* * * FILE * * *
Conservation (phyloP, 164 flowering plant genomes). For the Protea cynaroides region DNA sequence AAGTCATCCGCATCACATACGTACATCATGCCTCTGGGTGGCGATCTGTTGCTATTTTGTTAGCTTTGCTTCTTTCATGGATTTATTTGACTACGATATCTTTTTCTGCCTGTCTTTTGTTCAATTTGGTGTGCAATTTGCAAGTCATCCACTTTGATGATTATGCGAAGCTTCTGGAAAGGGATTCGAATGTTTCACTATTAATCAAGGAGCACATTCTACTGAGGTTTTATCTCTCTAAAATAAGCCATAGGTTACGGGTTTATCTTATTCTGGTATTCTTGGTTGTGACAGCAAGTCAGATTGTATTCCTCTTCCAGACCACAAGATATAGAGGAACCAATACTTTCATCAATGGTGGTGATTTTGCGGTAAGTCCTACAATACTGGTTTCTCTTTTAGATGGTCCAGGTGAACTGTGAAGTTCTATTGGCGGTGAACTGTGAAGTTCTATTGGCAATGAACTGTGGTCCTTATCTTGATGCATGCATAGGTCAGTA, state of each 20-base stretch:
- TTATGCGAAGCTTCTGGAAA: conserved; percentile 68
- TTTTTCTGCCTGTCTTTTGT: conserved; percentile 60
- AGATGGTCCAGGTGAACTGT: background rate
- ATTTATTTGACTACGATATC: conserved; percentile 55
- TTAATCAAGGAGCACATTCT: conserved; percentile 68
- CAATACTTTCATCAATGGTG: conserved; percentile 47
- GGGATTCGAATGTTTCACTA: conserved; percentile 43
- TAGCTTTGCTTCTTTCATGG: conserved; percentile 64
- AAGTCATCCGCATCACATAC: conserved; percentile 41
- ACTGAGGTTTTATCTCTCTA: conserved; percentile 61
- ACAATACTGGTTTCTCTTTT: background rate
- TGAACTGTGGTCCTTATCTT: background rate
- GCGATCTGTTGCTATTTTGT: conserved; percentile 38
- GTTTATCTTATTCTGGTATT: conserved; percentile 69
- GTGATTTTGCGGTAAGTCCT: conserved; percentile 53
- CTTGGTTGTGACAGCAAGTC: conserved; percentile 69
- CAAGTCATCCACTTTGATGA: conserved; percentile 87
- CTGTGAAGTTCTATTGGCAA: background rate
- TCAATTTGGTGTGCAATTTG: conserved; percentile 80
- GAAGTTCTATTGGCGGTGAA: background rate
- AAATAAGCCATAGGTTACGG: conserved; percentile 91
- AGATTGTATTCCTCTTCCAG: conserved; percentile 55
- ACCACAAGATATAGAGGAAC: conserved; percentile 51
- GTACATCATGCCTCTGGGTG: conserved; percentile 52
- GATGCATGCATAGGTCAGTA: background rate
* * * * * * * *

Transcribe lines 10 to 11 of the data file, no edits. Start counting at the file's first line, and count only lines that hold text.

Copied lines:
- AAGTCATCCGCATCACATAC: conserved; percentile 41
- ACTGAGGTTTTATCTCTCTA: conserved; percentile 61